The hydrophobic characterization of the fiberous layer is the term used in the art to characterize a material on which liquid will not spead and which has a contact angle greater than about 50°. The contact angle is the angle within the water drop between the water/air interface and the water/solid interface at the common junction of these two interfaces. The contact angle may be determined by using any of the procedures known in the art such as those detailed in Physical Chemistry of Surfaces, 2nd Ed. 1967 by A. Adamson. It will be understood that hydrophobicity may be achieved by employing inherently hydrophobic polymers to form the fibrous web such as polypropylene fibers or the like. Alternatively, hydrophilic fibers or webs made therefrom may be used if they have been treated to render them hydrophobic such as, for example, repellent treated tissue webs. Both types of webs may be employed as the flow retarding means in the product of this invention.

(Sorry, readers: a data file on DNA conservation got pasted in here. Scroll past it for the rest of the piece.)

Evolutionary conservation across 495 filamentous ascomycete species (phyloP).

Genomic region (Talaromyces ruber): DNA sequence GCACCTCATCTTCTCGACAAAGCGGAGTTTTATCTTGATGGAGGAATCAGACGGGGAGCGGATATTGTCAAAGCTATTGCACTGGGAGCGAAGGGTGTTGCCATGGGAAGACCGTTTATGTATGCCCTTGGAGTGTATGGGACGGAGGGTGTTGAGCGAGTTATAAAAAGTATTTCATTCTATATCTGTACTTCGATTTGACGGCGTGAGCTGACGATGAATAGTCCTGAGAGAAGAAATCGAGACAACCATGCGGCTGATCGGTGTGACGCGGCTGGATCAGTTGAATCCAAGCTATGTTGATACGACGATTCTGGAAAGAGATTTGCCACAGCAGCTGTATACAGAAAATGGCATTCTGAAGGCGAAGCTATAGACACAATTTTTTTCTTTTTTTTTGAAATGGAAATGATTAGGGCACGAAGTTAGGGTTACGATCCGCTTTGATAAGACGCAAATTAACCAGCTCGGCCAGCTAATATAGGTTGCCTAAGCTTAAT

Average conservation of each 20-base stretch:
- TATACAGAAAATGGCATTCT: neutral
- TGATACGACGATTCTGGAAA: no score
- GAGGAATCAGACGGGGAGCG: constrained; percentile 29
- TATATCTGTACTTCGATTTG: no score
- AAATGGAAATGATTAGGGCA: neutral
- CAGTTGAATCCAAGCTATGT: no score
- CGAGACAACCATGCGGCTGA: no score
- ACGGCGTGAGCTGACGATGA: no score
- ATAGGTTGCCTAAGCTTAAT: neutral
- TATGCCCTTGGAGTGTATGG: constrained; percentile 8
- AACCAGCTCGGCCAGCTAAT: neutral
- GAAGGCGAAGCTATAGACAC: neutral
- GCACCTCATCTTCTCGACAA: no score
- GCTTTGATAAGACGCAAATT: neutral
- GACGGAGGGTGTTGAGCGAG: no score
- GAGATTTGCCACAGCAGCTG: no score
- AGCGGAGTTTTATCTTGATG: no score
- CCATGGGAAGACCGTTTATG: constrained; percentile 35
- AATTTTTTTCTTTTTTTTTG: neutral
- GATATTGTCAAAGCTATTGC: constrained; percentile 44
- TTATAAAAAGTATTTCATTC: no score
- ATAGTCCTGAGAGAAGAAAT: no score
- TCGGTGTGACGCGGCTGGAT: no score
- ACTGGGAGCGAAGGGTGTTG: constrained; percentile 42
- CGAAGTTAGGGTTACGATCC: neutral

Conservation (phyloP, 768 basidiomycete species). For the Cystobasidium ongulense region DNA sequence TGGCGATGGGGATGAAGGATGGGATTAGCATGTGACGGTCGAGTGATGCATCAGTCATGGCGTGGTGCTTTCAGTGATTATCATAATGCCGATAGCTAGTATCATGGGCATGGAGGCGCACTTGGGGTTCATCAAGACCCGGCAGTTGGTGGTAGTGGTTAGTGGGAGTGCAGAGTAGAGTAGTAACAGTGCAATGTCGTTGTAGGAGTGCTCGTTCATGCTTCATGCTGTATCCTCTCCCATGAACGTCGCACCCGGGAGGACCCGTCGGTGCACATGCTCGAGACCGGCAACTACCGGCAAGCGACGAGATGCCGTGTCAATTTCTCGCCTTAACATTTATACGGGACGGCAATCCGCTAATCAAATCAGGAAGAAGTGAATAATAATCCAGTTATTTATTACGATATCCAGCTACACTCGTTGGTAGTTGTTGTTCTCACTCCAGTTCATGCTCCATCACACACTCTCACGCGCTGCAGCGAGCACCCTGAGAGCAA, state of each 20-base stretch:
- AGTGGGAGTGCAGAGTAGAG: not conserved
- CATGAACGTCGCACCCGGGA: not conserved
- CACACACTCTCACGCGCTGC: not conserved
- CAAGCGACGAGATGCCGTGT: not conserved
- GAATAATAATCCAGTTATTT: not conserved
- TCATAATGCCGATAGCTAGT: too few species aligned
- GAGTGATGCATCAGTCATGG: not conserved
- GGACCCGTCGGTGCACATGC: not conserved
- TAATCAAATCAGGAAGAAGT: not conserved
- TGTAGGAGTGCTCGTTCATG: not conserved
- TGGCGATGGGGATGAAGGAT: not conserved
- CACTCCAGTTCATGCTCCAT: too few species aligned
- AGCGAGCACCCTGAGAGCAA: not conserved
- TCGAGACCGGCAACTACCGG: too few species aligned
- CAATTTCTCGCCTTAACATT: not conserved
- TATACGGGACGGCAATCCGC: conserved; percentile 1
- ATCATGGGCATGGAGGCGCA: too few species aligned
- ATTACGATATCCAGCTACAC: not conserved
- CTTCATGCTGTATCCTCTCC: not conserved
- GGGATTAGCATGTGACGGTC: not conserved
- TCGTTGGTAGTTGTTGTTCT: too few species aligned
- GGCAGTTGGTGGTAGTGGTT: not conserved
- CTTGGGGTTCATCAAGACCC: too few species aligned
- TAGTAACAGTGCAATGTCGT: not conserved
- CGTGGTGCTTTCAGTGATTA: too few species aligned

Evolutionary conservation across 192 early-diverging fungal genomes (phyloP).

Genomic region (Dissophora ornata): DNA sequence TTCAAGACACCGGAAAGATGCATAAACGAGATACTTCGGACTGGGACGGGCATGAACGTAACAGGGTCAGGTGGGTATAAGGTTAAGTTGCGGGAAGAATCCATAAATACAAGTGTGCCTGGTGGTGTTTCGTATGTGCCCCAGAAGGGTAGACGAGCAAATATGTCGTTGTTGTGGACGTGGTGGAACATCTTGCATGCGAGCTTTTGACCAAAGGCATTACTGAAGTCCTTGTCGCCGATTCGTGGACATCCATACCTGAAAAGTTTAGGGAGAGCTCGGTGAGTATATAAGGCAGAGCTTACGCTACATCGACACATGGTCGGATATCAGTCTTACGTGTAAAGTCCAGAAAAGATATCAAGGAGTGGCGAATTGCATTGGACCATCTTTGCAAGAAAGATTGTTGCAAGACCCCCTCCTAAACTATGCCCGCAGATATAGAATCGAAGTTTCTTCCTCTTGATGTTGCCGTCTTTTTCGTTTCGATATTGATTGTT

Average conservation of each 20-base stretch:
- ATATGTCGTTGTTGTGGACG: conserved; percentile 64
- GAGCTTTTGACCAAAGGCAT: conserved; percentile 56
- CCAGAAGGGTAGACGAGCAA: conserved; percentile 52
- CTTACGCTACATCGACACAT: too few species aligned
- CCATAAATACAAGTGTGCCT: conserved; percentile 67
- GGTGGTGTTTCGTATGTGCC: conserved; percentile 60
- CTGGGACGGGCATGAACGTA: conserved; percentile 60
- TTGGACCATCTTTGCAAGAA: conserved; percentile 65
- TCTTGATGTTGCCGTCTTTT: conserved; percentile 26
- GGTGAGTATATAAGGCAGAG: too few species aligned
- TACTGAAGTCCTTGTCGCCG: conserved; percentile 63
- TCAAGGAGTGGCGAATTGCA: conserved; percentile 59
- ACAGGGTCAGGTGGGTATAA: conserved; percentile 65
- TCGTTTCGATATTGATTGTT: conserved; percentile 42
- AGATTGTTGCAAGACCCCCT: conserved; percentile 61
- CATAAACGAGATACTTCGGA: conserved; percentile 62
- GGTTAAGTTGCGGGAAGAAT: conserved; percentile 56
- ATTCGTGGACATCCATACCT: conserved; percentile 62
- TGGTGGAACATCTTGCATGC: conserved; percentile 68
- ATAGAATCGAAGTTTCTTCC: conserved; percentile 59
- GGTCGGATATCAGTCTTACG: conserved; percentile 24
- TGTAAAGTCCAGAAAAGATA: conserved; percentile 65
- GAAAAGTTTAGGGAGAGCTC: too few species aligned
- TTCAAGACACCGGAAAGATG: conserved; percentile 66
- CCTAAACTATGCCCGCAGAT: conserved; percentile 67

The web employed must have the ability to retard the flow of liquids and this character is quantified by a web having a Rising Column Strike Through Value of at least 10 inches of water and preferably at least 12 inches of water. The Rising Column Strike Through Value is obtained from a test which quantifies the resistance of a fabric or layer to the penetration of a liquid. As used herein, the test is performed using a vertically mounted clear plastic tube having an inside diameter of two inches, open at its top and bottom. The bottom is surrounded by a flange and a sample, supported on a plate having a two inch diameter hole, spanned by the sample, is clamped to the flange so that the hole in the plate is co-axial with the open end of the cylinder. The sample employed is square, measuring 3.5 inches on each side. Prior to insertion in the device the sample is conditioned by exposure to air at 65±2% relatively humidity and 70±2° F.